Born on December 11, 1872, Rene Bull started his artistic career as a political cartoonist and sketch artist. He later turned his talents to illustration, creating richly detailed art for “The Arabian Nights” (1912), “Rubaiyat of Omar Khayyam” (1913), and other children’s titles. Remembering his lush imagery on his birthday, here are some of my favorite Rene Bull artworks.
Alfred Eisenstaedt, was a brilliant photographer who captured some of the most iconic images in history. All of his work had a distinct ‘in-the-moment’ sensibility that made his photos unforgettable.
Eisenstaedt, fleeing Nazi Germany in 1935, emigrated to America and took a job as a staff photographer for LIFE magazine. His work touched the hearts and mind of readers and over the years his arresting photos graced 90 LIFE covers.
His ability to see and photograph layered candid images made his work memorable for generations. Reviewing his photography, it also emerges that he loved to photograph his subjects reading.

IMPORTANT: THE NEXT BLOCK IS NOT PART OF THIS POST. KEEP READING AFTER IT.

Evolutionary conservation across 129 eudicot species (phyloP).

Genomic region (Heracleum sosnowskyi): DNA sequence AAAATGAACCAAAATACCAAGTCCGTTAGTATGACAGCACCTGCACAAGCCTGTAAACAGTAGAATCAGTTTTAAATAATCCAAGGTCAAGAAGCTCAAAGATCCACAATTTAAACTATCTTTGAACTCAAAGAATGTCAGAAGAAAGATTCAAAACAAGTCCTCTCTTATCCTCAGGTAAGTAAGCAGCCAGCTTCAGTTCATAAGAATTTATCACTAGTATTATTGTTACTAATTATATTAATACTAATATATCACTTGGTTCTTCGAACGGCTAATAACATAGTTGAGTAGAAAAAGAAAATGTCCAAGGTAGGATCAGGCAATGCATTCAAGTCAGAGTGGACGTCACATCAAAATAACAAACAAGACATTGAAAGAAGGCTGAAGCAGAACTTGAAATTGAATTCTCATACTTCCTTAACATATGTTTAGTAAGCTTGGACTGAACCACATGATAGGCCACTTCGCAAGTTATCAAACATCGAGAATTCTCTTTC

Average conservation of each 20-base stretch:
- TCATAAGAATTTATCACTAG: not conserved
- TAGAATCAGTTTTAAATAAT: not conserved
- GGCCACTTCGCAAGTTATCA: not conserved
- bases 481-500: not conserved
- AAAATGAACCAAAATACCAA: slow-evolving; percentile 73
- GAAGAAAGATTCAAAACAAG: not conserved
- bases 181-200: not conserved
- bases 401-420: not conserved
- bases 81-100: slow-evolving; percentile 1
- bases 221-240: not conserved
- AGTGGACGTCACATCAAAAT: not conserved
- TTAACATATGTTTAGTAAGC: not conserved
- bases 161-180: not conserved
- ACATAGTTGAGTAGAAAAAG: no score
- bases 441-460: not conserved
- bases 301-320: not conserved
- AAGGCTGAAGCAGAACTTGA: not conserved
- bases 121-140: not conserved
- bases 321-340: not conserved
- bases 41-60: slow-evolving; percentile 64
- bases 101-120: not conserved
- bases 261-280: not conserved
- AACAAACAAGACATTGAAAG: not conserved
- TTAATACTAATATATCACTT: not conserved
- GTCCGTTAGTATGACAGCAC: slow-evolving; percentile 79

Perhaps it was the sense of retreat from the world that a reader’s profile offers. Maybe his subjects were devoted bookworms. Whatever the inspiration, Eisenstaedt’s lens was drawn to these interludes. Some of my favorites are collected below.
His shutter opened and closed, giving these passing moments powerful permanence. Reading is beautiful.
By Drew Daywalt, Illustrated by Oliver Jeffers (Philomel)
When young Duncan opens his coloring box, Duncan discovers his crayons gone and in their place, a collection of letters explaining why they’ve quit. His crayons have essentially gone on strike, complaining of their poor working conditions – each color has their own sad story to tell. Red is overworked (coloring fire engines and covering the big holidays of Christmas and Valentine ’s Day). Beige is underworked (and suggests more fields of wheat in drawings).Yellow and Orange both believe they are the true color of the sun and are not currently speaking to each other. And poor White doesn’t even get used without Black’s outline! The resignation letters are hilarious – and full of the crayons’ self-serving tips for young readers to discover new ways to use ALL the colors at their disposal. From the furious scribbler to the finicky colorist, the laugh-out-loud title will become a top shelf favorite for every budding artist in the family.
Reviewed and recommended by “A Page in a Book” by Gerry Smith